The use of fossil fuels kickstarted in the mid-1700s during the Industrial Revolution, which saw the rise of machine manufacturing that resulted in the expansion of infrastructure and technology throughout North America and Europe. Ever since, fossil fuels have been used to operate vehicles, lights, and other energy sources.
As the name suggests, fossil fuels are derived from fossilized animals and plants found beneath the earth, many of them millions of years old. As a result, these fossilized remains contain large amounts of carbon that humans can extract in the forms of coal, crude oil, and natural gas. Currently, these three types of fossil fuels generate 80% of the energy we use to power industries such as manufacturing, transportation, agriculture, and more.
Climate Change and Fossil Fuels
While fossil fuels have undoubtedly changed the way that humans live, they are also changing the earth’s climate. The burning of fossil fuels releases large amounts of carbon dioxide and other greenhouse gases into the air, which trap heat in the atmosphere and warm the planet. Additionally, the extraction of fossil fuels harms humans and the earth in other ways, such as through the degradation of lands that belong to Indigenous peoples, the pollution of water supplies, and ocean acidification.
These processes have resulted in global climate change, and it has prompted scientists, politicians, and activists to call for a decrease in the rate at which we extract and use fossil fuels to ensure that the average global temperature does not rise above 1.5℃. However, this has proven to be easier said than done.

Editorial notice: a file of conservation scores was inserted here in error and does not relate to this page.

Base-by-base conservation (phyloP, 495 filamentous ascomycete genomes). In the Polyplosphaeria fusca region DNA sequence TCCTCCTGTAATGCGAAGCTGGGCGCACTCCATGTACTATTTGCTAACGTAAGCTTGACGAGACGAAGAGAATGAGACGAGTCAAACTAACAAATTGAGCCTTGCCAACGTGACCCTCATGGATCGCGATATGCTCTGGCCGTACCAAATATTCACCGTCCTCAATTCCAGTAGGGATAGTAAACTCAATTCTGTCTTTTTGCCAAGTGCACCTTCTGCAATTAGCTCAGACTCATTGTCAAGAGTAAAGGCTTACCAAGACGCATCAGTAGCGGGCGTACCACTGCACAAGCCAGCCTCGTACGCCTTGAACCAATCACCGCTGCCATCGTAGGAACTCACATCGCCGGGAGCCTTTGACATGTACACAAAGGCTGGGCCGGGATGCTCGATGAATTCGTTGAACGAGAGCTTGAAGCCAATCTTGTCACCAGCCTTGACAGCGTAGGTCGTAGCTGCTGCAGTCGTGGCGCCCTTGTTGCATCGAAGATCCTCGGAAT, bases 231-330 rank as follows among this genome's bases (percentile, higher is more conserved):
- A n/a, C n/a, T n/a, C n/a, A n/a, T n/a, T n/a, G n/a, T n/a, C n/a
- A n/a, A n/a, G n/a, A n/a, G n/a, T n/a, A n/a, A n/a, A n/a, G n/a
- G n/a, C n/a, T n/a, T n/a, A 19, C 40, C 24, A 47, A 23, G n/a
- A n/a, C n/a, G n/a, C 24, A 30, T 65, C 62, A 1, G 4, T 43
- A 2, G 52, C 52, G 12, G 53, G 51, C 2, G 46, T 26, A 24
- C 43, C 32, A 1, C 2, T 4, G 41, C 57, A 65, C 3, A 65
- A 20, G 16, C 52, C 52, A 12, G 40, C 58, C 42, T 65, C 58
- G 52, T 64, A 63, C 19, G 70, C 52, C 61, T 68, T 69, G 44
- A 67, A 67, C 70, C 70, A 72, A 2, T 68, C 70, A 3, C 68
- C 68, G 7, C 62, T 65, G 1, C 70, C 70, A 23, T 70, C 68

Despite climate change being a global issue, not everyone contributes to this problem equally. Countries in the Global North have a much higher rate of historical emissions compared to the Global South. For instance, North America and Europe alone have cumulatively produced over half of global fossil fuel emissions since 1750. As such, many argue that the Global North should be held most responsible for reducing emissions to limit global warming.
Perhaps what is more alarming is the fact that 20 oil and gas companies – including Exxon, BP, and Shell – are responsible for approximately one-third of global fossil fuel emissions. In fact, some of the first studies discovering the relationship between fossil fuels and climate change were funded by oil and gas companies, only for the findings to be covered-up and denied through massive disinformation campaigns.
Calls for politicians to not only regulate oil and gas companies but to halt their expansion by stopping the construction of pipelines and other extractive projects have been strong. The loudest voices include Indigenous land defenders and water protectors, who have witnessed the destruction of their lands, air, and waters by governments and fossil fuel corporations. A recent study found that over the last decade, Indigenous-led environmental protests in Canada and the U.S. have prevented the equivalent of 25% of the countries’ annual emissions from being released into the atmosphere.
Alternatives to Fossil Fuels
While the largest consequences of climate change are still imminent, there is also hope. In 2020, the consumption of crude oil in the United States fell considerably and is expected to continue falling due to an increase in electric vehicles. Coal, the most carbon-rich fossil fuel, is now only responsible for one-third of electricity generation in part due to the use of fossil fuel alternatives. These alternatives include renewable energy sources like solar and wind power that replenish naturally and emit far fewer emissions.
Similar efforts to invest in renewable energies and shift away from fossil fuels are happening in many countries, but many scientists and activists are rightly concerned that they have not been radical enough for global warming to stay below 1.5℃. To help achieve this, fossil fuels must remain in the ground, requiring stricter regulations and policy coordination among all levels of government throughout the world.